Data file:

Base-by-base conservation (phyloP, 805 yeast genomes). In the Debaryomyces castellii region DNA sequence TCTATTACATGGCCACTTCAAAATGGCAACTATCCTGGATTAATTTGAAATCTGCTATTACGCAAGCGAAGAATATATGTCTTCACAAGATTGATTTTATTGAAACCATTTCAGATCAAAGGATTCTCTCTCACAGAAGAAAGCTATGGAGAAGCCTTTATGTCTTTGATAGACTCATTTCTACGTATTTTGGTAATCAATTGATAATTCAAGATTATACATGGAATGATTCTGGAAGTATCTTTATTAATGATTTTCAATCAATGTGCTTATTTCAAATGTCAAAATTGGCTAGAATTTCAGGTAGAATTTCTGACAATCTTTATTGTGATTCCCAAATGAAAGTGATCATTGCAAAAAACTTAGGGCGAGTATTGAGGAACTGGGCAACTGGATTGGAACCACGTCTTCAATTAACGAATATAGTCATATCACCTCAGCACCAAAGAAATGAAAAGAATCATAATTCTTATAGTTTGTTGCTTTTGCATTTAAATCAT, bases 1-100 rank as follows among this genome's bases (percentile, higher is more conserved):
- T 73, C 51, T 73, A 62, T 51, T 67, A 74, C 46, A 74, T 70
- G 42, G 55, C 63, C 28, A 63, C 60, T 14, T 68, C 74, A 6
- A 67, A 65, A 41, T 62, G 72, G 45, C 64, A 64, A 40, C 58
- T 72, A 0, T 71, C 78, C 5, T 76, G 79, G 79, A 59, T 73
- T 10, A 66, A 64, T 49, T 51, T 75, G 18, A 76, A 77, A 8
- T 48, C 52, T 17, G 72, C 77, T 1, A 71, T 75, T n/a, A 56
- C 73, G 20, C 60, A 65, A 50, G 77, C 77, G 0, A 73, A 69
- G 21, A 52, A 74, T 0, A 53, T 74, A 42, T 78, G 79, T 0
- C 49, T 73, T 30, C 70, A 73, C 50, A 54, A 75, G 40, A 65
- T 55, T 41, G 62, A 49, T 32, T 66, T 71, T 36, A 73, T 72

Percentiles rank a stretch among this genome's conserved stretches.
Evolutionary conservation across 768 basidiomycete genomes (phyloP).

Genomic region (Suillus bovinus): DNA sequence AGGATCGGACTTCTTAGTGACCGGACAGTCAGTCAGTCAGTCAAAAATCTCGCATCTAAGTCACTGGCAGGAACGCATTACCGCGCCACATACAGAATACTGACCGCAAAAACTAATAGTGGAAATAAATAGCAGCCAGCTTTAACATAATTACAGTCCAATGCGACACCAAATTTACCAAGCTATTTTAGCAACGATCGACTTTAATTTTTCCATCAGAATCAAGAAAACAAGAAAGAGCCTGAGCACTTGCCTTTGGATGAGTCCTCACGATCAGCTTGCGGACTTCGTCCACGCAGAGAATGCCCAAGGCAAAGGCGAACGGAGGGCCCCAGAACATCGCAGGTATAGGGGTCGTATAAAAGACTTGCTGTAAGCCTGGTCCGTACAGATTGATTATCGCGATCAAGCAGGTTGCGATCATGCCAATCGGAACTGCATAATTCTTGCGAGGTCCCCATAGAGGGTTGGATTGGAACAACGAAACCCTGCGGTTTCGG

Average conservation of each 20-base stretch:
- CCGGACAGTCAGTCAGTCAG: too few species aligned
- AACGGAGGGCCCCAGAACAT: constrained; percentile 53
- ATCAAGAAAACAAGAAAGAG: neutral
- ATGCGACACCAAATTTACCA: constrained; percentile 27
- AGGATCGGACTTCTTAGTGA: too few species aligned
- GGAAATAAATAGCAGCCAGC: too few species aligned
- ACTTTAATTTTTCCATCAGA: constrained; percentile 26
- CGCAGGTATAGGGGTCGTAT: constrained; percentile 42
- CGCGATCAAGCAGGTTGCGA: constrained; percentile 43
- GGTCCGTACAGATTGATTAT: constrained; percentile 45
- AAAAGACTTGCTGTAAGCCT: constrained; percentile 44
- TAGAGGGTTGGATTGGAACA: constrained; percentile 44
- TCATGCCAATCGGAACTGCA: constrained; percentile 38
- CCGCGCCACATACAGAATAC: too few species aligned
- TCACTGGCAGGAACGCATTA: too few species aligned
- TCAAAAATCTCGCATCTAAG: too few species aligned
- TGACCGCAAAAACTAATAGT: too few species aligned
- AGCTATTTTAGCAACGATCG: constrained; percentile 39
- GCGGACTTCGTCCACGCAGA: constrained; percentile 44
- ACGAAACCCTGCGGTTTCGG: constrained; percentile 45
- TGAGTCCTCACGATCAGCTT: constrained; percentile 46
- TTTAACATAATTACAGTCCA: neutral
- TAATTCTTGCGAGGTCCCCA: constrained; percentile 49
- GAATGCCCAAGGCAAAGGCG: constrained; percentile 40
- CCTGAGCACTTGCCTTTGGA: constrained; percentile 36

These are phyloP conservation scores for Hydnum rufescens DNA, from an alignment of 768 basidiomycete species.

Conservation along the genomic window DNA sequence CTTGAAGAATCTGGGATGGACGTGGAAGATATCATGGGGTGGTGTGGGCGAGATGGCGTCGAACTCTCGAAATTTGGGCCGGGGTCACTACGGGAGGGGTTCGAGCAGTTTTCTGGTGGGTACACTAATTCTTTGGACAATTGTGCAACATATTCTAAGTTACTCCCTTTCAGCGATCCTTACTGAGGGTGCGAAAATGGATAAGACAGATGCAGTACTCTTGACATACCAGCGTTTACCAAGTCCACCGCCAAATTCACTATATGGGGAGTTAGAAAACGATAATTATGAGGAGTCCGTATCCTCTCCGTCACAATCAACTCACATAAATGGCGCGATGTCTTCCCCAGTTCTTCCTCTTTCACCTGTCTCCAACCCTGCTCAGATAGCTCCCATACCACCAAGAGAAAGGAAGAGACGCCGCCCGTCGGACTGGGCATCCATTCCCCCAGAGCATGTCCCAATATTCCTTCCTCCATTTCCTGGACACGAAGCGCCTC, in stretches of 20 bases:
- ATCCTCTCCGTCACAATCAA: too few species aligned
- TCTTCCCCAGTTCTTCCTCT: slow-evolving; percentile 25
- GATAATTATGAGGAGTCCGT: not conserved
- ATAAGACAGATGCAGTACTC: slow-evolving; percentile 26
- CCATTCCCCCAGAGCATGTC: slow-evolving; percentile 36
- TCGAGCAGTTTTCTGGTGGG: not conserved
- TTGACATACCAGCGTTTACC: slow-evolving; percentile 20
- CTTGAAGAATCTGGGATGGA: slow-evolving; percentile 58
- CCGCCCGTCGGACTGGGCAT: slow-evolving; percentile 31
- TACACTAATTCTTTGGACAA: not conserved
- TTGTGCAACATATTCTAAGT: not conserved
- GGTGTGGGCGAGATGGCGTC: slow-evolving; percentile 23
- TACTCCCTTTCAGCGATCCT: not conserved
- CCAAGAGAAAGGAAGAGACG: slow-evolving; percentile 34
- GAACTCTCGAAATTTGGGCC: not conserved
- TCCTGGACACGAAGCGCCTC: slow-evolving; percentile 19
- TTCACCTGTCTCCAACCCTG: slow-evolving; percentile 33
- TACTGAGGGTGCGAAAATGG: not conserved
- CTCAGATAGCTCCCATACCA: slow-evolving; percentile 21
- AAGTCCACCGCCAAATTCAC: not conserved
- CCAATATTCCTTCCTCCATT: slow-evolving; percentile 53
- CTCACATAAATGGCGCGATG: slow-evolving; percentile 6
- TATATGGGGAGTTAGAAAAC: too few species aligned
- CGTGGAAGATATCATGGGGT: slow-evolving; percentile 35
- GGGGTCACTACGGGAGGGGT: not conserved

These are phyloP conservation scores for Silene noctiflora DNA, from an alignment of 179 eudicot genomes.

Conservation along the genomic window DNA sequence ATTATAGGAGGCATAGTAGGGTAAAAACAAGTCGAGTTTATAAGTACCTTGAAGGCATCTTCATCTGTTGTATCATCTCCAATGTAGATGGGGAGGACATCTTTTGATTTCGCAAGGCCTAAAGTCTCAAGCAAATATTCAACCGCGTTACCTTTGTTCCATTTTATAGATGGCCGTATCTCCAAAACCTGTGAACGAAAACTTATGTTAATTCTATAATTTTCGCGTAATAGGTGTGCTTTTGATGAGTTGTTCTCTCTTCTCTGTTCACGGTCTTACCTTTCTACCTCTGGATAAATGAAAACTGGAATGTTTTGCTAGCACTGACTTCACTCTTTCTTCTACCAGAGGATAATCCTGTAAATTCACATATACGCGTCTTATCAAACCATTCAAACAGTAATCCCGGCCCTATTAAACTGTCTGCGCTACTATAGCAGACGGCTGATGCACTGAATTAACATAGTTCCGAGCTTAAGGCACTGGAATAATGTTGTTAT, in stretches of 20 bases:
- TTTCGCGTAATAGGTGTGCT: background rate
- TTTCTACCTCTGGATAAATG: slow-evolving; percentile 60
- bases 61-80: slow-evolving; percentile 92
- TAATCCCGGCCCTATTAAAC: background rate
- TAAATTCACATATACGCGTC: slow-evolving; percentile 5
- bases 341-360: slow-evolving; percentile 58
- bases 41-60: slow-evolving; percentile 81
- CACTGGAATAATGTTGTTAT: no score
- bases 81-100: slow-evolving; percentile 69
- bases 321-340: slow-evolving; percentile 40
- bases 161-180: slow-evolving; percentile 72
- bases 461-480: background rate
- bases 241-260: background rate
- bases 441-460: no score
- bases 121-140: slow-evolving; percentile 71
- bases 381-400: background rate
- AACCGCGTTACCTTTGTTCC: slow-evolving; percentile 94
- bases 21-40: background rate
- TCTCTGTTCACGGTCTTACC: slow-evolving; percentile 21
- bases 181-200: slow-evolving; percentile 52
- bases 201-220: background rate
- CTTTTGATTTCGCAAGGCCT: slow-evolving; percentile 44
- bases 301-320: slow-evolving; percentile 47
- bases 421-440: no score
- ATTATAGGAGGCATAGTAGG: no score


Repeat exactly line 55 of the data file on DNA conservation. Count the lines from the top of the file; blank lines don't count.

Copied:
- TACTCCCTTTCAGCGATCCT: not conserved